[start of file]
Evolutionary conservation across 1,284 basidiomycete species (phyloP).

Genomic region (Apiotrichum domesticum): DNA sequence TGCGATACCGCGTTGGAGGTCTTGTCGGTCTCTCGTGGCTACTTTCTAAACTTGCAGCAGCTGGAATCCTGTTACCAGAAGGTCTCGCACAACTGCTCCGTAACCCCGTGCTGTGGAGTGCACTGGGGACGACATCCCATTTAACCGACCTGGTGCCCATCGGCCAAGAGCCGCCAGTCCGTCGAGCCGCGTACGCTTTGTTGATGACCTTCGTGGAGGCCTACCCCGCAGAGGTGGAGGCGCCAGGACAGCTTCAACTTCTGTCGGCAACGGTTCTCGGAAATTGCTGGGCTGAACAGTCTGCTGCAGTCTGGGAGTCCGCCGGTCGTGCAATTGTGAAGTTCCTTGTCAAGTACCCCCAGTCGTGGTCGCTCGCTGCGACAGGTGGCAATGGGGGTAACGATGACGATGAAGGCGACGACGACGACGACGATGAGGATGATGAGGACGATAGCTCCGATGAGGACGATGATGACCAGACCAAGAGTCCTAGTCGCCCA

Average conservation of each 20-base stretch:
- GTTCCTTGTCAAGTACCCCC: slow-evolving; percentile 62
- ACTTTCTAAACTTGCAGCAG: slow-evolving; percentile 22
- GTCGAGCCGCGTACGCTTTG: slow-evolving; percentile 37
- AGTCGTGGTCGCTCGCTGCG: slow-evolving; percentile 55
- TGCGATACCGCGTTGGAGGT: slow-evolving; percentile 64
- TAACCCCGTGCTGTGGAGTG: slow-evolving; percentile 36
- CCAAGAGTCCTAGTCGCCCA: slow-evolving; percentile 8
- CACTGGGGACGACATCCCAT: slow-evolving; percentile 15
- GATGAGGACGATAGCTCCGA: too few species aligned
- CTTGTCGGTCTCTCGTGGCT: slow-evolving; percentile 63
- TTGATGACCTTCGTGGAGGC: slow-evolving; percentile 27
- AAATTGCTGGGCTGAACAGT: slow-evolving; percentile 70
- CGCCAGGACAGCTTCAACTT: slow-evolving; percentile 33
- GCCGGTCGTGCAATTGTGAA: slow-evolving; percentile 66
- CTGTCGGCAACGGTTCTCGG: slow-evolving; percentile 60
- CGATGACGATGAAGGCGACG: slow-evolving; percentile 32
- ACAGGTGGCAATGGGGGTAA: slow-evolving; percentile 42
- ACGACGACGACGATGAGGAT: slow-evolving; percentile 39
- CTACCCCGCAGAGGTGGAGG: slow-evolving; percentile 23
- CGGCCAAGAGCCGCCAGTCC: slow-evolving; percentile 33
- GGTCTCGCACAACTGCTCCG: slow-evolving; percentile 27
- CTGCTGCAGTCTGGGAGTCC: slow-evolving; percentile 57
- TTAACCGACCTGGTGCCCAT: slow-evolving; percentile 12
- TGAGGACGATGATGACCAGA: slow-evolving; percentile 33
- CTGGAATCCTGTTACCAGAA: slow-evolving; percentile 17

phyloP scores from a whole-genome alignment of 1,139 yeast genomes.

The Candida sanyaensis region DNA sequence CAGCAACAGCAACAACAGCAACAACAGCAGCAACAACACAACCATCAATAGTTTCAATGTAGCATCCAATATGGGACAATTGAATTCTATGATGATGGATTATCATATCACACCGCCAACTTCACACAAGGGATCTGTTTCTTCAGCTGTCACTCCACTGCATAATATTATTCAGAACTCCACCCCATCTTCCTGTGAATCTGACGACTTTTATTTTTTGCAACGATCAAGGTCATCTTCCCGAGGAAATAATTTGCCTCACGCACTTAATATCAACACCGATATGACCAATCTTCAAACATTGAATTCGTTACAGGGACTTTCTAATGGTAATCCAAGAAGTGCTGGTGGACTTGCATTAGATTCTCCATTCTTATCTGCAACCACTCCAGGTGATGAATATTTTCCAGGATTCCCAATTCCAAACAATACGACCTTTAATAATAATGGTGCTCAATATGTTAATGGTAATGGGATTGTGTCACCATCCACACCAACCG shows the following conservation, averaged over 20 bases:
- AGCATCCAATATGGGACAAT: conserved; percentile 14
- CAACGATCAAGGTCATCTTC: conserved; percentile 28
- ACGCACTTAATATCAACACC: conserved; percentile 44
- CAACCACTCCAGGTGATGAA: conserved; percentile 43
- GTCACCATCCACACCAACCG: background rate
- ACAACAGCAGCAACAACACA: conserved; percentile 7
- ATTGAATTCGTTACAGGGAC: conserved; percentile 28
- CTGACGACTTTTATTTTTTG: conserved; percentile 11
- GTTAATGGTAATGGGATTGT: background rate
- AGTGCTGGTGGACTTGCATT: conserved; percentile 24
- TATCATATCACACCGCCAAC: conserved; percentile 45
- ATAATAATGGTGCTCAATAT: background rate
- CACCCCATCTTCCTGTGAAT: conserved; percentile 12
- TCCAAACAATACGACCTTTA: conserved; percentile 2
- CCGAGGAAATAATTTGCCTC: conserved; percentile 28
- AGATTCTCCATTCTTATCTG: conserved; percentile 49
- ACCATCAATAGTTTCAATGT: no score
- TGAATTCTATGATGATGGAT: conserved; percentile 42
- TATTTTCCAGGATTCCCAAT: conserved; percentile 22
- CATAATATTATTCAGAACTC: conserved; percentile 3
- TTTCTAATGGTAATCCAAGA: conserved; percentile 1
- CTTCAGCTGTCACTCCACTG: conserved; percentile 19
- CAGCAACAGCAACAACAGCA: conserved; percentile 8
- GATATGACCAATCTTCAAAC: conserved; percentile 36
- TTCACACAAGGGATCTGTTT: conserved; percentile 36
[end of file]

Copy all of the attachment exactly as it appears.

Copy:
Evolutionary conservation across 1,284 basidiomycete species (phyloP).

Genomic region (Apiotrichum domesticum): DNA sequence TGCGATACCGCGTTGGAGGTCTTGTCGGTCTCTCGTGGCTACTTTCTAAACTTGCAGCAGCTGGAATCCTGTTACCAGAAGGTCTCGCACAACTGCTCCGTAACCCCGTGCTGTGGAGTGCACTGGGGACGACATCCCATTTAACCGACCTGGTGCCCATCGGCCAAGAGCCGCCAGTCCGTCGAGCCGCGTACGCTTTGTTGATGACCTTCGTGGAGGCCTACCCCGCAGAGGTGGAGGCGCCAGGACAGCTTCAACTTCTGTCGGCAACGGTTCTCGGAAATTGCTGGGCTGAACAGTCTGCTGCAGTCTGGGAGTCCGCCGGTCGTGCAATTGTGAAGTTCCTTGTCAAGTACCCCCAGTCGTGGTCGCTCGCTGCGACAGGTGGCAATGGGGGTAACGATGACGATGAAGGCGACGACGACGACGACGATGAGGATGATGAGGACGATAGCTCCGATGAGGACGATGATGACCAGACCAAGAGTCCTAGTCGCCCA

Average conservation of each 20-base stretch:
- GTTCCTTGTCAAGTACCCCC: slow-evolving; percentile 62
- ACTTTCTAAACTTGCAGCAG: slow-evolving; percentile 22
- GTCGAGCCGCGTACGCTTTG: slow-evolving; percentile 37
- AGTCGTGGTCGCTCGCTGCG: slow-evolving; percentile 55
- TGCGATACCGCGTTGGAGGT: slow-evolving; percentile 64
- TAACCCCGTGCTGTGGAGTG: slow-evolving; percentile 36
- CCAAGAGTCCTAGTCGCCCA: slow-evolving; percentile 8
- CACTGGGGACGACATCCCAT: slow-evolving; percentile 15
- GATGAGGACGATAGCTCCGA: too few species aligned
- CTTGTCGGTCTCTCGTGGCT: slow-evolving; percentile 63
- TTGATGACCTTCGTGGAGGC: slow-evolving; percentile 27
- AAATTGCTGGGCTGAACAGT: slow-evolving; percentile 70
- CGCCAGGACAGCTTCAACTT: slow-evolving; percentile 33
- GCCGGTCGTGCAATTGTGAA: slow-evolving; percentile 66
- CTGTCGGCAACGGTTCTCGG: slow-evolving; percentile 60
- CGATGACGATGAAGGCGACG: slow-evolving; percentile 32
- ACAGGTGGCAATGGGGGTAA: slow-evolving; percentile 42
- ACGACGACGACGATGAGGAT: slow-evolving; percentile 39
- CTACCCCGCAGAGGTGGAGG: slow-evolving; percentile 23
- CGGCCAAGAGCCGCCAGTCC: slow-evolving; percentile 33
- GGTCTCGCACAACTGCTCCG: slow-evolving; percentile 27
- CTGCTGCAGTCTGGGAGTCC: slow-evolving; percentile 57
- TTAACCGACCTGGTGCCCAT: slow-evolving; percentile 12
- TGAGGACGATGATGACCAGA: slow-evolving; percentile 33
- CTGGAATCCTGTTACCAGAA: slow-evolving; percentile 17

phyloP scores from a whole-genome alignment of 1,139 yeast genomes.

The Candida sanyaensis region DNA sequence CAGCAACAGCAACAACAGCAACAACAGCAGCAACAACACAACCATCAATAGTTTCAATGTAGCATCCAATATGGGACAATTGAATTCTATGATGATGGATTATCATATCACACCGCCAACTTCACACAAGGGATCTGTTTCTTCAGCTGTCACTCCACTGCATAATATTATTCAGAACTCCACCCCATCTTCCTGTGAATCTGACGACTTTTATTTTTTGCAACGATCAAGGTCATCTTCCCGAGGAAATAATTTGCCTCACGCACTTAATATCAACACCGATATGACCAATCTTCAAACATTGAATTCGTTACAGGGACTTTCTAATGGTAATCCAAGAAGTGCTGGTGGACTTGCATTAGATTCTCCATTCTTATCTGCAACCACTCCAGGTGATGAATATTTTCCAGGATTCCCAATTCCAAACAATACGACCTTTAATAATAATGGTGCTCAATATGTTAATGGTAATGGGATTGTGTCACCATCCACACCAACCG shows the following conservation, averaged over 20 bases:
- AGCATCCAATATGGGACAAT: conserved; percentile 14
- CAACGATCAAGGTCATCTTC: conserved; percentile 28
- ACGCACTTAATATCAACACC: conserved; percentile 44
- CAACCACTCCAGGTGATGAA: conserved; percentile 43
- GTCACCATCCACACCAACCG: background rate
- ACAACAGCAGCAACAACACA: conserved; percentile 7
- ATTGAATTCGTTACAGGGAC: conserved; percentile 28
- CTGACGACTTTTATTTTTTG: conserved; percentile 11
- GTTAATGGTAATGGGATTGT: background rate
- AGTGCTGGTGGACTTGCATT: conserved; percentile 24
- TATCATATCACACCGCCAAC: conserved; percentile 45
- ATAATAATGGTGCTCAATAT: background rate
- CACCCCATCTTCCTGTGAAT: conserved; percentile 12
- TCCAAACAATACGACCTTTA: conserved; percentile 2
- CCGAGGAAATAATTTGCCTC: conserved; percentile 28
- AGATTCTCCATTCTTATCTG: conserved; percentile 49
- ACCATCAATAGTTTCAATGT: no score
- TGAATTCTATGATGATGGAT: conserved; percentile 42
- TATTTTCCAGGATTCCCAAT: conserved; percentile 22
- CATAATATTATTCAGAACTC: conserved; percentile 3
- TTTCTAATGGTAATCCAAGA: conserved; percentile 1
- CTTCAGCTGTCACTCCACTG: conserved; percentile 19
- CAGCAACAGCAACAACAGCA: conserved; percentile 8
- GATATGACCAATCTTCAAAC: conserved; percentile 36
- TTCACACAAGGGATCTGTTT: conserved; percentile 36